City and Borough/Introduction
|City and Borough (1889)
A LITTLE time back an increase of dignity was granted by royal proclamation to two famous towns in Great Britain, one in England, the other in Scotland. Birmingham and Dundee, hitherto merely boroughs, were raised to the rank of cities. Several other English towns have, within some years past, been made cities in the same fashion. But there is something special about these two cases which distinguishes them from the others. In the other English towns that have been made cities the increase of rank has in every case followed on the town becoming the see of a bishop. With Birmingham this is not so; with Dundee, as a Scottish town, it hardly could be so. Two questions are at once suggested. First, What is the distinction between city and borough, which makes it promotion for a borough to become a city? Secondly, Is there any ground for the belief, certainly a very common one, that the rank of city is in some way, in England at least, connected with the presence of a bishop's see in the town so called? And a third and very delicate question has arisen at Dundee which does not seem to have been started at Birmingham. Nobody seems to have thought that, because Birmingham has become a city, therefore the chief magistrate of Birmingham has become a Lord Mayor. It does seem to have been very seriously thought at Dundee that the chief magistrate of the new city has acquired a right to be called Lord Provost.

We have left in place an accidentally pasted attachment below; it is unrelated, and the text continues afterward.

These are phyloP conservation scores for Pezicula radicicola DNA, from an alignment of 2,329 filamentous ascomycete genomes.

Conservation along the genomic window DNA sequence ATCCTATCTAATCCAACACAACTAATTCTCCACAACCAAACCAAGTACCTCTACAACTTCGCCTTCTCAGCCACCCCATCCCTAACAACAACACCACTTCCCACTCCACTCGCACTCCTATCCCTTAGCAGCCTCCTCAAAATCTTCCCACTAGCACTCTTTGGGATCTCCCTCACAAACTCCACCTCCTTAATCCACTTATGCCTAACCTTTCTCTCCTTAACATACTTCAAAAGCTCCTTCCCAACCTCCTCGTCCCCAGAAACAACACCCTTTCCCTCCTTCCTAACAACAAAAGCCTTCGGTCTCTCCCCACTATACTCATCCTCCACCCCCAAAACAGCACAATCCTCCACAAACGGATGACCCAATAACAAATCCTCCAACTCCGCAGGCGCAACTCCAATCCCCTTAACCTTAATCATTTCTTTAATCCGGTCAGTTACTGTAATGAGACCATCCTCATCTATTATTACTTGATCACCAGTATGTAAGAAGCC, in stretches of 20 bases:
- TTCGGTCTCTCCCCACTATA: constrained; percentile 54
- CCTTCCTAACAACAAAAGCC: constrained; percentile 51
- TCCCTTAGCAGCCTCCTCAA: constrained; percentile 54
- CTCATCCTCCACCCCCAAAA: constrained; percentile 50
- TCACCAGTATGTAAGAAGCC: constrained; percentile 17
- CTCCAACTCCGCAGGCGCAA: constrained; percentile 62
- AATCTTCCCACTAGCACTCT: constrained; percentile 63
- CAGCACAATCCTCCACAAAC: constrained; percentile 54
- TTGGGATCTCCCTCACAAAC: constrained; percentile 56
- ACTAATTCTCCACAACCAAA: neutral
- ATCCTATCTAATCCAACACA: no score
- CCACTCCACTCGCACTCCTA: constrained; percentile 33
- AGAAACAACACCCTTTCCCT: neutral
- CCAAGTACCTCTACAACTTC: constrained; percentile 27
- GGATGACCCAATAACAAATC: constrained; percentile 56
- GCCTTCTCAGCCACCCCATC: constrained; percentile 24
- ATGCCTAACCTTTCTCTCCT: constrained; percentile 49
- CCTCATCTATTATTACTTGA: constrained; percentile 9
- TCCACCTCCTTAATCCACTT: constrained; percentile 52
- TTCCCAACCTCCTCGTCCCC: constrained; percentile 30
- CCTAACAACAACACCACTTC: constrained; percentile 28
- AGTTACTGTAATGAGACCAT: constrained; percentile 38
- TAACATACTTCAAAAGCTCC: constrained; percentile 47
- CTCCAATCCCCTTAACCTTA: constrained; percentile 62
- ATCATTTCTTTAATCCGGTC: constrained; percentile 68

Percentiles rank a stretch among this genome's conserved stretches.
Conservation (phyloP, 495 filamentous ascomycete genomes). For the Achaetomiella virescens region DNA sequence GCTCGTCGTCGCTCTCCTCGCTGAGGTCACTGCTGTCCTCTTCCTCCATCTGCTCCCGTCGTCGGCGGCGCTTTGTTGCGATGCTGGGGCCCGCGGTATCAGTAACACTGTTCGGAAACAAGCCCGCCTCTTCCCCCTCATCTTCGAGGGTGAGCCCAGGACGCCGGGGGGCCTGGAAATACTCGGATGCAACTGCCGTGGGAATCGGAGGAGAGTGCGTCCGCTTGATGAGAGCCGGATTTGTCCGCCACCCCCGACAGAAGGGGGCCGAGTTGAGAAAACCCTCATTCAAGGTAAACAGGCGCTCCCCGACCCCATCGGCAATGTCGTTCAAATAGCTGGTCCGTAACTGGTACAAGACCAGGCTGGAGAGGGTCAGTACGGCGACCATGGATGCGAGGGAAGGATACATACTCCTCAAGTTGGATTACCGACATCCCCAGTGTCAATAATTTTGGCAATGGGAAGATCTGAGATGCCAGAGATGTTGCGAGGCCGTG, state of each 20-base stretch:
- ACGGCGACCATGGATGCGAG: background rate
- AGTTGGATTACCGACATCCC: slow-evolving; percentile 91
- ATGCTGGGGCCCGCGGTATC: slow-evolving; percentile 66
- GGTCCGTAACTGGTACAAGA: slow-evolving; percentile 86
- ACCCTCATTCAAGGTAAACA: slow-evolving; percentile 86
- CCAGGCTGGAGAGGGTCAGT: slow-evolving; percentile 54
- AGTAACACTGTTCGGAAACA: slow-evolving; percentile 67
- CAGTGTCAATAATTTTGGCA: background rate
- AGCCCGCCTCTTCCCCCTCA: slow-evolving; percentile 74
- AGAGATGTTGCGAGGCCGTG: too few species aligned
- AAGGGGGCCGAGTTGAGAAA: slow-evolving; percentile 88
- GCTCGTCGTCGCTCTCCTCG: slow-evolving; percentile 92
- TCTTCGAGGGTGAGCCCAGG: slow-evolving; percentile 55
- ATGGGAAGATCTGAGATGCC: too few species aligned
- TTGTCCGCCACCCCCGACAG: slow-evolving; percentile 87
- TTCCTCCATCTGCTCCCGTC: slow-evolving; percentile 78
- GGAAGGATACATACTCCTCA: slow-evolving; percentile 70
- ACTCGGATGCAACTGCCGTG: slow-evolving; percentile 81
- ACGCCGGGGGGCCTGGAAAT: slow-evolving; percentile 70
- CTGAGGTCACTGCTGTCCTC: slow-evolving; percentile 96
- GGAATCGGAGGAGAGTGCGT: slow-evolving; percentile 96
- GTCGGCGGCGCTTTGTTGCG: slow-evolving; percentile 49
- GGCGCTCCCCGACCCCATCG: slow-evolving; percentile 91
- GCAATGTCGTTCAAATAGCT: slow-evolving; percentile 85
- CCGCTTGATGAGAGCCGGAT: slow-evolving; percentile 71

It will be well to keep the English and the Scottish cases distinct, because it does not at all follow that arguments and precedents which may be good in England will therefore be good in Scotland. The law of the two kingdoms is so different that it is wise to keep on the safe side in every case: it is specially needful in this case, because of the supposed relation between city and bishopric. This may exist in England, where episcopacy is recognized by law; it cannot exist in Scotland, where the present law knows nothing about bishops' sees at all.
This work published before January 1, 1923 is in the public domain worldwide because the author died at least 100 years ago.